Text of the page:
Folklore by BIG BIG TRAIN album cover Studio Album, 2016
3.97 | 445 ratings

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Folklore
Big Big Train Crossover Prog

Review by The Crow
Prog Reviewer

3 stars This is the first I hear of Big Big Train, and therefore also my first review of this band!

When I first listened this album some weeks ago I was blown away. Maybe because this good band was unknown to me till recently and it was one hell of a surprise. But after a few listens this euphoria dismissed a little, although I still think this album is pretty good. The splendid production is also remarkable, despite the loud D'Virgilio drums.

But let's talk about the songs!

The album starts with Folklore, a very appropriate title for a track which mixes wisely symphonic prog, neo-prog and folk elements. The chorus is not so good, but the rest of the song is pure enjoyment with its two splendid guitar solos, being the last answered by another catchy keyboard solo. With this first track I was aware that this band is plenty consolidated and good assembled. Every instrument has its moments and they sound is coherent and cohesive. Very good!

London Plane is a flute-introduced slow piece with beautiful lyrics about this city and an outstanding instrumental section with a lot of jazz influences, perfect for the keyboardist to show off... OK, and D'Virgilio. Along the Ridgeway is also a bit slow. I think the album needed a bit power at this point, but this track doesn't deliver. It has nevertheless fine choirs in the Spock's Beard style and another great instrumental section witch strings and another good keyboard solo.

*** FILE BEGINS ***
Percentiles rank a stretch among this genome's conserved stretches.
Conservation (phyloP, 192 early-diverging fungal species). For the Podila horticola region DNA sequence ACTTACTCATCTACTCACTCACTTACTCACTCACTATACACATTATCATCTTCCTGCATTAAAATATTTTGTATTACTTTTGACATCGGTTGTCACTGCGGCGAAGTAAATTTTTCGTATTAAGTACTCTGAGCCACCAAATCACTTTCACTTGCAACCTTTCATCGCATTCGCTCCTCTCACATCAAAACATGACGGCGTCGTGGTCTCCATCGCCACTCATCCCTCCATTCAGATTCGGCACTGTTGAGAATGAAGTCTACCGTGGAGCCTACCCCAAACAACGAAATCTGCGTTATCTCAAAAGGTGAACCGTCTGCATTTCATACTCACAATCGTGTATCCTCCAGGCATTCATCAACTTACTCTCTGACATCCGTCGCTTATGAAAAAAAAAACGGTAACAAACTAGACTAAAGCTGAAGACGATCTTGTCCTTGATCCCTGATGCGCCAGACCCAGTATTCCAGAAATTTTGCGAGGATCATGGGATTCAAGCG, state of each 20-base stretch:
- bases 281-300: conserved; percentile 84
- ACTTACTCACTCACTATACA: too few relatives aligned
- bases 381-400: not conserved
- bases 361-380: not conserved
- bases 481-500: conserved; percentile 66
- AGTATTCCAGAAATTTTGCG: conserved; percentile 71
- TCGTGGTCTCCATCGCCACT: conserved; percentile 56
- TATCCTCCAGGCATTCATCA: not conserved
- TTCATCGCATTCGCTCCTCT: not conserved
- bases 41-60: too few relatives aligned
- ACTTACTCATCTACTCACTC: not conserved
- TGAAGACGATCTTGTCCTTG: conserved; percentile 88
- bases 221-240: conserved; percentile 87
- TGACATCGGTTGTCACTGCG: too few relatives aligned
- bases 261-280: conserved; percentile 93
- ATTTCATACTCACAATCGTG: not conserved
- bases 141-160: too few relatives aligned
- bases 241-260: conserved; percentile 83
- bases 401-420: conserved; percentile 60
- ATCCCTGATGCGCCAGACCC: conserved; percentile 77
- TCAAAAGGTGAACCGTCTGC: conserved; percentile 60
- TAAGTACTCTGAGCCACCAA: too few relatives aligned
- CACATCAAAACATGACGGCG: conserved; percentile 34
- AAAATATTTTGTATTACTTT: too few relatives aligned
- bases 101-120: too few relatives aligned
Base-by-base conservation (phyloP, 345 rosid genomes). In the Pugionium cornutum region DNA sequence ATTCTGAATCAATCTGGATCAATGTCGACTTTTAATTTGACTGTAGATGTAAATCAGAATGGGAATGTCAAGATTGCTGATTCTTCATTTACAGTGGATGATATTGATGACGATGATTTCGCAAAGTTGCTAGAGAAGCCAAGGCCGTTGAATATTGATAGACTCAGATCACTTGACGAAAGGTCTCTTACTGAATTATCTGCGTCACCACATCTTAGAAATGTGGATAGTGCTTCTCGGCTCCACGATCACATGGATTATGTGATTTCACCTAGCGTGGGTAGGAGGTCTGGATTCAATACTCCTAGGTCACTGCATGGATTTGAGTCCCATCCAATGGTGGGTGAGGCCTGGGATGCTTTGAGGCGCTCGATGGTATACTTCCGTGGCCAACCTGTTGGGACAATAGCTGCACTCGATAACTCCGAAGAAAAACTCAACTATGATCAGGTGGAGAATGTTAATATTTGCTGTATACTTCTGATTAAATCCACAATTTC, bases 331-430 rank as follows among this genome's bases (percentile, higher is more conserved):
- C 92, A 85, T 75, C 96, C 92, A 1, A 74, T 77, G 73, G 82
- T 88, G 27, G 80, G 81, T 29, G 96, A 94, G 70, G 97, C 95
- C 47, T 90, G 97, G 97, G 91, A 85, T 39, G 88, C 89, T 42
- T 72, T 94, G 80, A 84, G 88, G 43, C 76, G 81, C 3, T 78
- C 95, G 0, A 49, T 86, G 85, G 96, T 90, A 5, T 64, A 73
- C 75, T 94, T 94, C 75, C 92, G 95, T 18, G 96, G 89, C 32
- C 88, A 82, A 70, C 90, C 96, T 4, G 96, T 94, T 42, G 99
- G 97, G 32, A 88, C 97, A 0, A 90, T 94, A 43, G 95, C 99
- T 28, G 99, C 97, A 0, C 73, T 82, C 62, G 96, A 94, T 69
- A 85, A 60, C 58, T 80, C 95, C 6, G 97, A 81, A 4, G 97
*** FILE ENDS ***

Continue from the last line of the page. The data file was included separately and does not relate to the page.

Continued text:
Salisbury Giant continues the end of the previous song, and Transit of Venus Across the Sun comes with an instrumental introduction of strings and wind instruments. Beautiful and with another great solo, Genesis-reminding guitar melodies but again too slow and a bit boring. This is the verification that this album lacks rhythm, or better structure. I think the songs are good, but they are not in the right order or maybe they are too long. I don't know... But sometimes I find Folklore just dull.

Luckily Wassail comes to rescue the ship with its good vocal melodies, lyrics with roots in the nature and landscapes, powerful drums and a keyboard towards the end which reminds me to Deep Purple! And Winkie follows this pleasant path with a funny text, great bass and good rhythm. The section which starts at 3'38'' is pure magic! My favorite song of the album.